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FDIC Cuts Bank Insurance Fees

In a bow to struggling banks, the FDIC has agreed to slash its insurance reserves on banks, and that could open up the pipelines for more credit and lending.

Here's the back story. The Federal Deposit Insurance Corporation, or FDIC, is responsible for insuring the bank deposits of tens of millions of Americans. A big chunk of their reserve fund comes through fees charged to banks to participate in the FDIC insurance program.

Banks generally have no problem with the FDIC's insurance deal; having federally backed insurance is a big selling point to a bank trying to woo customers.

The problem, though, stems from the lousy economy and the collapse of a burgeoning number of U.S. banks.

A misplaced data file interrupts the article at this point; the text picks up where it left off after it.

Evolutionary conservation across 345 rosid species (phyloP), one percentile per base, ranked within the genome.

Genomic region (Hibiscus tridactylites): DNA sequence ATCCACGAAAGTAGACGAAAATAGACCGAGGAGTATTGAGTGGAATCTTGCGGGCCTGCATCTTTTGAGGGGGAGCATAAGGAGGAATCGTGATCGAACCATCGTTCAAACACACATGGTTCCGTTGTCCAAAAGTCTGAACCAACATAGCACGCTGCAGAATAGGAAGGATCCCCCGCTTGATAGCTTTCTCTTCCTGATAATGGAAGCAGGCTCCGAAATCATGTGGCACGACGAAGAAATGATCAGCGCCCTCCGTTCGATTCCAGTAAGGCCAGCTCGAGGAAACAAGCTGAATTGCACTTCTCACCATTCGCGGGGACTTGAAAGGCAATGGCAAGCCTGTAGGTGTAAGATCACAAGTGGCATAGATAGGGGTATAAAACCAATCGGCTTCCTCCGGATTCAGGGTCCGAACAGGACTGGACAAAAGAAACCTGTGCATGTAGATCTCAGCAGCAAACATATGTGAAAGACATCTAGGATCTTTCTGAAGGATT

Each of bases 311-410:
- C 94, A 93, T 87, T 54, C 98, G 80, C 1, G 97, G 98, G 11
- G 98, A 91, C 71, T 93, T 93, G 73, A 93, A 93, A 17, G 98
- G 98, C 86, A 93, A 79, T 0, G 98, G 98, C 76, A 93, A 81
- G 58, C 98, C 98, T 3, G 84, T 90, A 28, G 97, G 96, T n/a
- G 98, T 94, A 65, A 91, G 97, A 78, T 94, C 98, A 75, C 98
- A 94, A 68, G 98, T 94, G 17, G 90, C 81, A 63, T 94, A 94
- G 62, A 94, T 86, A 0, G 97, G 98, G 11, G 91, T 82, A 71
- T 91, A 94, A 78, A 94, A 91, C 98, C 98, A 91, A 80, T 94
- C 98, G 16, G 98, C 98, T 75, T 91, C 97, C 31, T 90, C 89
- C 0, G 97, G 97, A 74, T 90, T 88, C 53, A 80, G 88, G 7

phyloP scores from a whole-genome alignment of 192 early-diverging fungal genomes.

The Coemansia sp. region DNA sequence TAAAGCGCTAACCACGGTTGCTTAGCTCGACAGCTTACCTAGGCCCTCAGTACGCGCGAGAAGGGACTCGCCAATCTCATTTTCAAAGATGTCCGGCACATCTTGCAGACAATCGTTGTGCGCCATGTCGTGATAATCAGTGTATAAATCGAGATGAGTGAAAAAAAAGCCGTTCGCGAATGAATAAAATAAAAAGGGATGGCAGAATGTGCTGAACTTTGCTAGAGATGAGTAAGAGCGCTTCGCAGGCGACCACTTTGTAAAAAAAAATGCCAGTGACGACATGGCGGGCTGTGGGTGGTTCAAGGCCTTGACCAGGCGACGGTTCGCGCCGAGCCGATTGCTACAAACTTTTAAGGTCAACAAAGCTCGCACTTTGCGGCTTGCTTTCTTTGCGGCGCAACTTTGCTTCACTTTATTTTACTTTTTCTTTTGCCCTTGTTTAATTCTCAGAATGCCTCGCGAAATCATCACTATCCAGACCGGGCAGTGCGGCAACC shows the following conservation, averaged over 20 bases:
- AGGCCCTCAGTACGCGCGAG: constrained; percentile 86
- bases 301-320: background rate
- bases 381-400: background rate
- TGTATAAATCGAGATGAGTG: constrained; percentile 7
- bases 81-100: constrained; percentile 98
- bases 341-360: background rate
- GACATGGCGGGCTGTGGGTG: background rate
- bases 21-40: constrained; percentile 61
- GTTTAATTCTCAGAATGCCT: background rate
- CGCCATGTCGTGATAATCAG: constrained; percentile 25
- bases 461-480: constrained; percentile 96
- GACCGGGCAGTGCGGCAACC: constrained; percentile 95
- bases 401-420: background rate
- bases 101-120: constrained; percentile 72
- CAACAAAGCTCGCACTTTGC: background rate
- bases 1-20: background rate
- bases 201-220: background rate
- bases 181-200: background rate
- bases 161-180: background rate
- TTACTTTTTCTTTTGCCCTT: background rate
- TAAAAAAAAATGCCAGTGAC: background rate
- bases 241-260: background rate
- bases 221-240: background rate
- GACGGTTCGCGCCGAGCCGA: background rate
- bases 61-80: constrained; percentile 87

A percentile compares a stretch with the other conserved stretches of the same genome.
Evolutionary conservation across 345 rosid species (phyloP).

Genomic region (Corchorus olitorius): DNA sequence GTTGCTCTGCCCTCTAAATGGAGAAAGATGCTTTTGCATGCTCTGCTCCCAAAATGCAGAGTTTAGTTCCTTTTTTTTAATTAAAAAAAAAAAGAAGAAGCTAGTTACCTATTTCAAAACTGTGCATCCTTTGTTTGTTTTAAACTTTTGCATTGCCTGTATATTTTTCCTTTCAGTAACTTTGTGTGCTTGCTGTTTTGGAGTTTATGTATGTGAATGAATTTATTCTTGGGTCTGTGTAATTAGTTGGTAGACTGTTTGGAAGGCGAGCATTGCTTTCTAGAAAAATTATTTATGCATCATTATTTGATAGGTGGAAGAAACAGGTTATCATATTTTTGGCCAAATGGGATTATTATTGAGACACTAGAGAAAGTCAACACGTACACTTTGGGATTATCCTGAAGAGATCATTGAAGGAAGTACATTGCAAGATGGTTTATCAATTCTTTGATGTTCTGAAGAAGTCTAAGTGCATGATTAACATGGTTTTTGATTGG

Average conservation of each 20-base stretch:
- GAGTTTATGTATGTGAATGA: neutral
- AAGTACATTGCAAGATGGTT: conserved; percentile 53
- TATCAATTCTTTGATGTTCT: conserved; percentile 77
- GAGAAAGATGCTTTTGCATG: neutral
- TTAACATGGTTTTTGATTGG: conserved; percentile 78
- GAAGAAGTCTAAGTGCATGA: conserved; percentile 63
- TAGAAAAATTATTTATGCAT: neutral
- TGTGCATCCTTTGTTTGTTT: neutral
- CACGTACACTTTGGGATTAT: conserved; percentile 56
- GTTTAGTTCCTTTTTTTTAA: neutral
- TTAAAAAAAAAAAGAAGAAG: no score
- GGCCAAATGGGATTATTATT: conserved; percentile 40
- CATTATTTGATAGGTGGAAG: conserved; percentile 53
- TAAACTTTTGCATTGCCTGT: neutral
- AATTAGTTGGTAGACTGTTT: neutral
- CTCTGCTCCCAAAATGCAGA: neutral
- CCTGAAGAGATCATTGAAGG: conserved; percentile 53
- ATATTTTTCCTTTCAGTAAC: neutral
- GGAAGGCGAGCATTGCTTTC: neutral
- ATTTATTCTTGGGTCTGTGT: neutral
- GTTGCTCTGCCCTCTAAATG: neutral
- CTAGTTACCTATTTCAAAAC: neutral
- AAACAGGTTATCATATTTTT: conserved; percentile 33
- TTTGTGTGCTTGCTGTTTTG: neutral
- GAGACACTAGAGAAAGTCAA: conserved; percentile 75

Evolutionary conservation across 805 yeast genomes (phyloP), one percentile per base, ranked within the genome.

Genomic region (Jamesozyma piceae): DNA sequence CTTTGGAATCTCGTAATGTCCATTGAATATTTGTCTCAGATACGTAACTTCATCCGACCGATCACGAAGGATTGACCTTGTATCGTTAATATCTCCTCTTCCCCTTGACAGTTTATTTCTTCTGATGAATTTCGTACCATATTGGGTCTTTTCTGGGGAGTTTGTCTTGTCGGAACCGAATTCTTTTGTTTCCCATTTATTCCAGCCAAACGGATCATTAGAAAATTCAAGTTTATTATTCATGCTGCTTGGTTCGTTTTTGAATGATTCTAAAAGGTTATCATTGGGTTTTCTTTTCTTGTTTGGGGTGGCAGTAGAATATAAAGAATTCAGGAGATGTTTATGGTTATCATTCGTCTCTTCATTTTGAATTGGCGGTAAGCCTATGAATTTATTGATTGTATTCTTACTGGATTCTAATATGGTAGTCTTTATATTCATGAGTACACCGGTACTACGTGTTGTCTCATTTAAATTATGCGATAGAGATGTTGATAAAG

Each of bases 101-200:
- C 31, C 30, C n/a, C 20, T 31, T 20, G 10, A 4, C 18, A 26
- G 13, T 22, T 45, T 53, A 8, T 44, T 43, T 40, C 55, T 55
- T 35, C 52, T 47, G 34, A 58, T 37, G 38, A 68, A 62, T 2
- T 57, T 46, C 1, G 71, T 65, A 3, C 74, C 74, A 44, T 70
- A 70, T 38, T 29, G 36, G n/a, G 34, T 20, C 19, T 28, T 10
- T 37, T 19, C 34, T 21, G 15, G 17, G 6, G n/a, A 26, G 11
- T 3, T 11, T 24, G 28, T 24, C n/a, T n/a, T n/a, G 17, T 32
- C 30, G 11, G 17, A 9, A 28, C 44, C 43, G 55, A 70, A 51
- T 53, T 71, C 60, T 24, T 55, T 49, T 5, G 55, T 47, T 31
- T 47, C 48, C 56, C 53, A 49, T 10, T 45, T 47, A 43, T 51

Overall, the FDIC insures the deposits of about 8,400 banks through February 2009. The FDIC has already closed 36 U.S. banks in 2009, compared to 25 in 2008 (during the last big banking crisis the FDIC closed more than 500 U.S. banks in 1989).

When the FDIC closes a bank, it either tries to pursue a new buyer for the failed bank (as it did for Washington Mutual when JPMorgan Chase (JPM - Get Report) stepped in to take over) or it closes the bank and pays off the deposits for up to $250,000 in assets.

Consequently, in a troubled financial environment where the FDIC is paying out billions in deposit insurance to customers, it's going to need more money. The agency estimates it will spend about $70 billion by 2013 in insurance payouts to customers at failed banks. As a result, the FDIC's insurance fund is at an all-time low at $18.9 billion at the end of 2008, as opposed to $52.4 billion at the end of 2007.

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